2nd Sun [C] 2007

Fr. Charles Irvin


Isaiah 62:1-5; 1 Corinthians 12:4-11; John 2:1-11

St. John’s Gospel opens with a wedding feast at Cana in Galilee. At that banquet Jesus performed His first miracle, changing water into wine. St. John closes his Gospel with another wedding feast, the Last Supper. The bible speaks of it as the “Wedding Feast of the Lamb.” There Jesus changes bread and wine into His Body and Blood. The fact that St. John’s brackets his Gospel with these two weddings feasts and their miracles is not a coincidence. It’s by design.

There is a great struggle going on in our American culture, a struggle over many moral issues found right in the heart of marriage and what it means to be married. Abortion, promiscuity, adultery, premarital sex, the gay lifestyle, contraception, divorce and remarriage, and now cloning — all have some connection with the central meaning, value, and purpose of marriage. Many people who favor these activities are actively seeking to change the meaning of marriage so as to downgrade it and eliminate its central importance in the fabric of our societal relationships.

On one side of this great debate we find the Catholic Church taking the position that certain human actions are in their inner nature wrong. These actions violate the nature and purpose of human activity, and therefore they violate the will of God, the God who created us to act for the common good of our whole human family. The Church teaches that certain human acts are always right, and that certain human acts are always wrong, and this is based on God’s will for the good of our human community as well as on the good of the individuals involved. The degree of good or evil can vary depending on the motives of the persons acting, as well as on special circumstances, but the nature of goodness or the nature of evil remains in the human acts we have deliberately and freely chosen.

There are those who are totally opposed to our Catholic position. They believe that what the individual wants and chooses is more important than the good of the community. The good of the individual, in their thinking, outweighs the common good. The community, they argue, cannot and should not impose its values on individuals. Individual freedom of choice, and individual rights are superior to the rights of any group or society, they claim.

You may want to call one group conservative and the other group liberal. However, those labels are often too simple and just plain don’t fit in some instances. But for convenience here and now I will use the terms “liberal” and “conservative.”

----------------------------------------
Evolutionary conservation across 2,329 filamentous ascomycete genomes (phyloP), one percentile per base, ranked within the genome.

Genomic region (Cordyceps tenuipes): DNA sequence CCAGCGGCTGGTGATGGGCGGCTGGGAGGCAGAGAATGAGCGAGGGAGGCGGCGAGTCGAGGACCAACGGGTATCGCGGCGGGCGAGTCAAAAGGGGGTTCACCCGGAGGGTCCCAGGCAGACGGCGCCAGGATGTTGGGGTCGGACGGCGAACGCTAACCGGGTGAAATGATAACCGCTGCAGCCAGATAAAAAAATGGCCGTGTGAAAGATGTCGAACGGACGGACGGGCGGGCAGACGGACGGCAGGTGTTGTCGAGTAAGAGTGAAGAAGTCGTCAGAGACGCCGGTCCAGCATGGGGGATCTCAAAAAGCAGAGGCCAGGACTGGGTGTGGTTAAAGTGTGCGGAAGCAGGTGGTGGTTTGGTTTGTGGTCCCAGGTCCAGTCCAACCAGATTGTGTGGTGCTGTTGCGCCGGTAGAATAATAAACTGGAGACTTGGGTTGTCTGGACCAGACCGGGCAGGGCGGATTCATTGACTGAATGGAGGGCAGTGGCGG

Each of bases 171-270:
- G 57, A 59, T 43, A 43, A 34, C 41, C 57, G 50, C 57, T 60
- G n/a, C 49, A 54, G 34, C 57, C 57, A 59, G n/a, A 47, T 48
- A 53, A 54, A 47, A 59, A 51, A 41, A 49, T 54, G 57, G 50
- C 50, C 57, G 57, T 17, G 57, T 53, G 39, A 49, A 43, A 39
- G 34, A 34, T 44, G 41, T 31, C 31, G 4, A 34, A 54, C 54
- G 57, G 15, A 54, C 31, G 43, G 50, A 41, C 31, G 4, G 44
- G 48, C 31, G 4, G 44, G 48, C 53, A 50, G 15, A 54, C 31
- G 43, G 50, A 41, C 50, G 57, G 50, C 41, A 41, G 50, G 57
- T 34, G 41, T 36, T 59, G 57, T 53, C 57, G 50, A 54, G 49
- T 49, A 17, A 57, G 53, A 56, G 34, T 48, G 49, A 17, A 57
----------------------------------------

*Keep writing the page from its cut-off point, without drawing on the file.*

Liberals claim that abortion, marriage and sexual activity are all strictly a matter of private, individual freedom and personal choice, that there are no absolute moral standards, they claim, that can tell us anything is always right or anything is always wrong. They assert that each situation is relative, not absolute, and that only the individual person can decide what is real and what is unreal. This is the core position of those who are called secularists. Secularists see the world and reality as things that exist separate and apart from God or God’s purposes.

Our position is that God gave us life for a purpose, a purpose that has real meaning and real value. Not only that, but God became one of us and entered into our world in order to join us into His purposes and His plans. For Catholics, the world is definitely not separate and apart from God. God’s only begotten Son became incarnate of the Blessed Virgin Mary, thus bonding God and Man together. Because God’s self-expression, His Word, became one of us in our material existence, the world for us is anything but secular. God’s kingdom is to be revealed in it.

Secularists are radical individualists. They decide and choose for themselves. No outside agencies can impose values on the secularist. His or her anthem is Frank Sinatra’s famous song: “I Did It My Way.” Catholics, on the other hand, find themselves by belonging to the People of God, finding their identity along with the meaning and purpose of their lives by belonging to the family of Jesus Christ. Catholics find salvation by belonging; secularists believe in salvation of themselves all by themselves.